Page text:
After the Second World War, public awareness of te tiriti continued to expand as a result of annual commemorations at Waitangi. These events focused on the positive aspects of the treaty relationship, which were celebrated as evidence of New Zealand’s race relations – claimed to be the world’s finest. Complexities and contradictions in the treaty relationship were rarely mentioned.
Loss of Māori land
Land grievances continued to be a sore point with Māori in the 1950s and 1960s. The Maori Affairs Amendment Act 1967 made it easier for the government to compulsorily acquire ‘uneconomic interests’ (small or undeveloped blocks) in Māori land. In 1975, under the leadership of Te Rarawa and Taranaki kuia Whina Cooper, Māori marched from the far north to Parliament in Wellington to protest against the loss of Māori land. The march drew public attention to te tiriti as the cornerstone of the Māori relationship with the Crown.
Waitangi Day, 6 February, was first officially recognised as New Zealand’s national day in 1960. In 1963 Waitangi Day became a public holiday in Northland. In 1974 it was renamed New Zealand Day and made a nationwide public holiday. The name reverted to Waitangi Day in 1976.
In the 1970s and 1980s protests at Waitangi revealed the gap between Māori understanding of te tiriti and that of the government and most of the non-Māori community. These conflicting meanings gained more prominence from 1974, when 6 February, the date of the first treaty signing, became a public holiday. Waitangi Day protests grew larger and more vehement, and were seen throughout the country on television news broadcasts.
Treaty of Waitangi Act 1975
For many years Māori MPs had pressed for te tiriti to have statutory recognition, since it would have no legal authority until it was incorporated into New Zealand law. With the aim of improving relationships between the Crown and Māori, the government passed the Treaty of Waitangi Act 1975. This established the Waitangi Tribunal and began a radical shift in the role of the treaty in the nation’s life.
The Waitangi Tribunal was created as a permanent commission of inquiry to consider claims by Māori that Crown actions had breached the principles of te tiriti. The tribunal could also make recommendations to the government on its findings following the hearing of claims. However, its jurisdiction was initially restricted to hearing claims arising from events since 1975, and for some years it had very little social or political influence.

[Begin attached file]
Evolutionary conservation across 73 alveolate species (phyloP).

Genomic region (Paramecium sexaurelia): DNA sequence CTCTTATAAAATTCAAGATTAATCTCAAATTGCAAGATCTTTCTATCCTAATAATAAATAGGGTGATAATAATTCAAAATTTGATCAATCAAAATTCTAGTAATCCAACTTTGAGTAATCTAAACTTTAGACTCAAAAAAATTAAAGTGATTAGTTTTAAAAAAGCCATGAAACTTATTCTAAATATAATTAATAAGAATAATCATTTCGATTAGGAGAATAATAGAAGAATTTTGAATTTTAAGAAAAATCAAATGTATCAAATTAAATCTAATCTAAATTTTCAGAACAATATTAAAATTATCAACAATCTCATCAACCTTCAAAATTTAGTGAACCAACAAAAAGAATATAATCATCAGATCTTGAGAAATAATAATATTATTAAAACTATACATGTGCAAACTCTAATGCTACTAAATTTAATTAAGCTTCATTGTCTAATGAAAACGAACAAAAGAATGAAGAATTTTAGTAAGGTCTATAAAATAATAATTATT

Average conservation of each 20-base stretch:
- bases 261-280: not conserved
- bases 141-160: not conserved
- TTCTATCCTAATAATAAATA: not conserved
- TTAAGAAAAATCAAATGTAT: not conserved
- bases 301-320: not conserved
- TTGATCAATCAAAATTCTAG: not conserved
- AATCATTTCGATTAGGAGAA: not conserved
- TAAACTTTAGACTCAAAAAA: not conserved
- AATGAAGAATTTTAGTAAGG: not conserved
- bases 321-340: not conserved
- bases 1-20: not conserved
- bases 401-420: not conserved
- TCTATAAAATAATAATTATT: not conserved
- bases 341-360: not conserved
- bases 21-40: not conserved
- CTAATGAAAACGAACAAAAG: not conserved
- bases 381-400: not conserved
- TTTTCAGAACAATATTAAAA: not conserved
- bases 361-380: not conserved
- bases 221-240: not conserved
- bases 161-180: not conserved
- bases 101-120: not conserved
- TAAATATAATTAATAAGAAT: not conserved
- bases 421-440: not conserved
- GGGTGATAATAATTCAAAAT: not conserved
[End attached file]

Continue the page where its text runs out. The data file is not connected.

In 1985 the tribunal’s jurisdiction was extended to cover Crown acts and omissions since the signing of the treaty in 1840. This opened up the historical record of Crown–Māori relationships to intense scrutiny. Further amendments to the Treaty of Waitangi Act expanded the tribunal’s membership and extended its capacity for research, hearings and report writing.
Since its formation, the Tribunal has reported on many inquiries into alleged treaty breaches in particular regions of the country, and on contemporary issues that affect all Māori, such as te reo Māori, social issues such as health and justice, fresh water and fisheries. These reports have often led to the settlement of treaty claims; other settlements between iwi and the Crown have been reached by direct negotiation without a Tribunal report.
Principles of te tiriti
From the mid-1980s, several dozen acts of Parliament included references to te tiriti. As with the Treaty of Waitangi Act 1975, each of these acts referred (with some variation) to the principles of the treaty. These acts allowed the courts to interpret the extent to which treaty principles were raised in any case covered by the legislation. This legal recognition has had far-reaching consequences for central and local government.
The spirit of the treaty
As Justice McKay noted in the Court of Appeal in his 1992 judgment on the Broadcasting case: ‘It is the principles of the Treaty which are to be applied, not the literal words. The English and Māori texts in the first schedule to the Treaty of Waitangi Act 1975 are not translations the one of the other, and the differences between the texts and shades of meaning are less important than the spirit’.1
Te tiriti in daily life
The legislation giving legal force to te Tiriti o Waitangi (the Treaty of Waitangi) catapulted te tiriti into public notice in ways that stunned and surprised many New Zealanders. The sudden prominence of te tiriti in daily life sparked the need for treaty awareness workshops and led historians, lawyers and scholars to challenge accepted views of a benevolent treaty history and good Crown–Māori relations.
Successive governments have continued to address the challenge of securing te tiriti’s original aim – to reconcile the Crown and Māori. This has included many formal treaty settlements, negotiated between the Crown and iwi to resolve historic and contemporary breaches of te tiriti. It has also included projects to give all New Zealanders an understanding of a national vision of two peoples living under te tiriti.
For Māori like Ngāpuhi lawyer Moana Tuwhare, the key goal is true partnership and genuine power-sharing. ‘People in Ngāpuhi are over the situation where they are passive participants in processes that directly affect their futures. A significant result would be one that puts us back on an equal footing with the Crown.2